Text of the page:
The Golden State may thrive on solar power, but a deficiency in baseload power supply has promoted necessary energy conservation this week.
On Monday, the California Independent System Operator (CAISO) issued an alert to consumers to cut back on electricity usage on Tuesday and Wednesday, following a similar request from the Southern California Gas Co. According to CAISO, expected power demand on Tuesday was estimated to outstrip California’s available generating capacity by about 5,000 megawatts.
In January 2018, California approved the closure of its last operating nuclear power plant, Diablo Canyon, by 2025. The California Public Utilities Commission stated that the decision “moves California away from the era of nuclear power and toward the era of zero-carbon renewable energy.”
However, the opposite has proven to be true. Without San Onofre Nuclear Generating Station, which closed in 2013, the state is forced to import about 20 percent of its power from out-of-state. Despite the pledge to source the state’s power from solar and wind, renewables obviously aren’t filling the gap.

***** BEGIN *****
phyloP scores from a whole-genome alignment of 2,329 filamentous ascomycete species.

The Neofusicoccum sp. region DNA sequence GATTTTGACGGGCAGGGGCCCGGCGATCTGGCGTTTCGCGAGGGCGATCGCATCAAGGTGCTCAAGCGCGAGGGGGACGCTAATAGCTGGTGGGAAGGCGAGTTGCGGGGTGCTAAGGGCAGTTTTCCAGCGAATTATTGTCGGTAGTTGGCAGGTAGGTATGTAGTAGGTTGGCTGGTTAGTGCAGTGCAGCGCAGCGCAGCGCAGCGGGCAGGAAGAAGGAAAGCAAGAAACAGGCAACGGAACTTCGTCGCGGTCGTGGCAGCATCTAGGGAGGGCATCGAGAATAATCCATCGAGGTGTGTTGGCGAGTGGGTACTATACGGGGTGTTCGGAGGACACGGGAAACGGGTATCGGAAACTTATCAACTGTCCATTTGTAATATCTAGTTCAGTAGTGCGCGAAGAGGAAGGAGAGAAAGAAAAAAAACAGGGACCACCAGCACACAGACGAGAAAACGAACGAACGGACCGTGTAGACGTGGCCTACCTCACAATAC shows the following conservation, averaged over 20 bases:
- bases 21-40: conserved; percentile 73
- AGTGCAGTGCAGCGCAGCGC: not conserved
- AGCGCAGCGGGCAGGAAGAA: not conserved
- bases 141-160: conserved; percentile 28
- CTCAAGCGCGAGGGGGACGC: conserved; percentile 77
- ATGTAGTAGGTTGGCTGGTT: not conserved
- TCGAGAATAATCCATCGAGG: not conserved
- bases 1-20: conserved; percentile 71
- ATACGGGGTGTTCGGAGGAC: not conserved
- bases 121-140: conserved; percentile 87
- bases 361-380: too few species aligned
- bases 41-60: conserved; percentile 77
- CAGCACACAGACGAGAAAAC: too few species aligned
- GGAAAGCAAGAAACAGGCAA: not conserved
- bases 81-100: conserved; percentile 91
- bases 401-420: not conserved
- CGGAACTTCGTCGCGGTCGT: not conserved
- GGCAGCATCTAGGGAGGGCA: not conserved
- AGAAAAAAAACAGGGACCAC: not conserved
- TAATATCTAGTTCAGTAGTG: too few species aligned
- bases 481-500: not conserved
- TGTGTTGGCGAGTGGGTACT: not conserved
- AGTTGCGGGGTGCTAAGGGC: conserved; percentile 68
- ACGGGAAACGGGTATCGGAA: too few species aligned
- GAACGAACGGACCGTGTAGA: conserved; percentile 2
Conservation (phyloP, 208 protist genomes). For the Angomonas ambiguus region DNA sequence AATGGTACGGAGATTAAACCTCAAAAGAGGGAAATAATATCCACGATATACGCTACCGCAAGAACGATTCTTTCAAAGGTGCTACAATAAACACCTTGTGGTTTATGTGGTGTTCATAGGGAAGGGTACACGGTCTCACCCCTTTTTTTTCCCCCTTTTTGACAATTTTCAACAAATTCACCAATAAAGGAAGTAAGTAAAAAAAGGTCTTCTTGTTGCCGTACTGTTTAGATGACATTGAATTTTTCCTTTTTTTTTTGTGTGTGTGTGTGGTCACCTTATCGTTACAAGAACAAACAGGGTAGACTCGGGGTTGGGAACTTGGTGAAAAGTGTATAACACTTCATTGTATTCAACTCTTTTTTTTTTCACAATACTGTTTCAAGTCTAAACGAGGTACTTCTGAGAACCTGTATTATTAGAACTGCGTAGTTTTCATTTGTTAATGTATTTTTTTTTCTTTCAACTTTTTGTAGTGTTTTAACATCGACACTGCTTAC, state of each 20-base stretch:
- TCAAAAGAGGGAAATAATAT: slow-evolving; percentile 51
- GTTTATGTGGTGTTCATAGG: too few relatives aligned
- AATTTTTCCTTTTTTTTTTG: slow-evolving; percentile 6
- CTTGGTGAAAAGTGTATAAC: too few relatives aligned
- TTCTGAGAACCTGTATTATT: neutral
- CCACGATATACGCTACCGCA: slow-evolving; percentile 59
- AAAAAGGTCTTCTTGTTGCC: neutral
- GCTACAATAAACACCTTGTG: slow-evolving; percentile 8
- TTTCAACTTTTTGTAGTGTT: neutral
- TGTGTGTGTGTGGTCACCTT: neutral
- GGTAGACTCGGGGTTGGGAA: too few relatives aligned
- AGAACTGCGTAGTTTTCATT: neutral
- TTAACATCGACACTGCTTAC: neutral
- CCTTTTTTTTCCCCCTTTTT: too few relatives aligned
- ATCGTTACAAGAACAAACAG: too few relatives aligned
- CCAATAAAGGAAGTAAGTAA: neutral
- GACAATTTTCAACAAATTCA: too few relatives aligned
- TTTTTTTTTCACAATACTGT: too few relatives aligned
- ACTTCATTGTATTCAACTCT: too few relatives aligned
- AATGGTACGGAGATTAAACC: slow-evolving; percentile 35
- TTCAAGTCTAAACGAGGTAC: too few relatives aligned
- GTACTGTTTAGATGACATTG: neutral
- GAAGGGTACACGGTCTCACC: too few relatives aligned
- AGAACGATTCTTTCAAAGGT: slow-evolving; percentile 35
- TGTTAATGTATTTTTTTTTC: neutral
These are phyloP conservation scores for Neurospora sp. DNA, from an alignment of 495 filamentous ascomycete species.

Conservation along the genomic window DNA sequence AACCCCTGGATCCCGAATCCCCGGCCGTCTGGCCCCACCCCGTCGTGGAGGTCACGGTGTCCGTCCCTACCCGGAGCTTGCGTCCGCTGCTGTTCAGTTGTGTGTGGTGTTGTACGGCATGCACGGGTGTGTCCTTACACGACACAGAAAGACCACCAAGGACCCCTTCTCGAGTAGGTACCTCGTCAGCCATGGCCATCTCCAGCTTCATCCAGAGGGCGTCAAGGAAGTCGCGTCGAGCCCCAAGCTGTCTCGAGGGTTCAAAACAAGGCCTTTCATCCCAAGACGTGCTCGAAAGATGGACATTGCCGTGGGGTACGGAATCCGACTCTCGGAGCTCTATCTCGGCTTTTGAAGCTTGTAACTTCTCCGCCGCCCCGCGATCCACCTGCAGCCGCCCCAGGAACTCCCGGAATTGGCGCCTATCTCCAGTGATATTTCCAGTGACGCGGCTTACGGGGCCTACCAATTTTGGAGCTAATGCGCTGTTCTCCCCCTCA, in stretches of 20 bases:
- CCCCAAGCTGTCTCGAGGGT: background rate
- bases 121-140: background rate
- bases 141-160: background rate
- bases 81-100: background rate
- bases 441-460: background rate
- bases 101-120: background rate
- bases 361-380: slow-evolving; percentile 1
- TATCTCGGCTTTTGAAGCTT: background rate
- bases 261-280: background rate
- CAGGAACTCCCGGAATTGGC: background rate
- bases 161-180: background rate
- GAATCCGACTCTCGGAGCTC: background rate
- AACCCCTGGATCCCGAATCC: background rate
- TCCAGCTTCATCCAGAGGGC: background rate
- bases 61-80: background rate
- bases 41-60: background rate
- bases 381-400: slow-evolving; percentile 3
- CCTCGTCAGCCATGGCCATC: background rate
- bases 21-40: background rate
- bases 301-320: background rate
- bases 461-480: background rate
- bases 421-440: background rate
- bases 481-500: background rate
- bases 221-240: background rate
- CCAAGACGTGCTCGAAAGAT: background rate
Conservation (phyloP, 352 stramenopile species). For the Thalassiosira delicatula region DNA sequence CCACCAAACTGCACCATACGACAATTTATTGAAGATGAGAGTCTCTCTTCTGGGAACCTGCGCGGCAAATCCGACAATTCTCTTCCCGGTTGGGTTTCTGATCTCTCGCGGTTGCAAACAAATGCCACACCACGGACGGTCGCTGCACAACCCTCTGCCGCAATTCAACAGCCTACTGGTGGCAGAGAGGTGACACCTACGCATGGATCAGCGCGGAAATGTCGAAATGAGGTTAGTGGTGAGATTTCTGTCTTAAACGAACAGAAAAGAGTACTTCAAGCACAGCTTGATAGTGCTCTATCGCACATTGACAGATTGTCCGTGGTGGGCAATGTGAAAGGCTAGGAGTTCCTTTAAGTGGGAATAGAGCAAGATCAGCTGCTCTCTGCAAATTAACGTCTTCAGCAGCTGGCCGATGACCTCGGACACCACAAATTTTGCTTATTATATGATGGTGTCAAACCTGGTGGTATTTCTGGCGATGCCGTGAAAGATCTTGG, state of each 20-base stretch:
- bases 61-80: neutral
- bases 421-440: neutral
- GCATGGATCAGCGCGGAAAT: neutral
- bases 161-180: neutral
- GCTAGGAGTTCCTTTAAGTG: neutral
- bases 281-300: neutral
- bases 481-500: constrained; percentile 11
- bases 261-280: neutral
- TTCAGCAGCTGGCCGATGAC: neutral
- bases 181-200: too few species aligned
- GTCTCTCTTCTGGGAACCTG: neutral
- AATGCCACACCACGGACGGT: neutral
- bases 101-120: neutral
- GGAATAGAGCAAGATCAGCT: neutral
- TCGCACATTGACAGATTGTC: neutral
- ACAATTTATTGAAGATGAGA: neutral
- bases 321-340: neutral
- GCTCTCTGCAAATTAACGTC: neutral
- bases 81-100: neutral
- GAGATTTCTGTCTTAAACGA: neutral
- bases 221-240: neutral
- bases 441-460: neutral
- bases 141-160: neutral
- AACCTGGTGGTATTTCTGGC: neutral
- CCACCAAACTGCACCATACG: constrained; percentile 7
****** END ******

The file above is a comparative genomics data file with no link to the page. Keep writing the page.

The west coast heat wave is also expected to affect Phoenix, AZ, where a heat advisory has been issued for Monday, July 23 to Wednesday, July 25. Unlike California, the Arizona Public Service hasn’t issued an energy conservation request; instead, it announced that traders are monitoring the market and system conditions to ensure consumers have the power they need throughout the day.
It’s worth noting that the country’s largest nuclear power plant – and largest power plant – is Palo Verde, located in Tonopah, AZ, which produces 3,942 megawatts annually.
California’s nuclear power loss should be a warning to New York State. Without our nuclear fleet, New York will be at risk for severe power shortages and more frequent electricity conservation.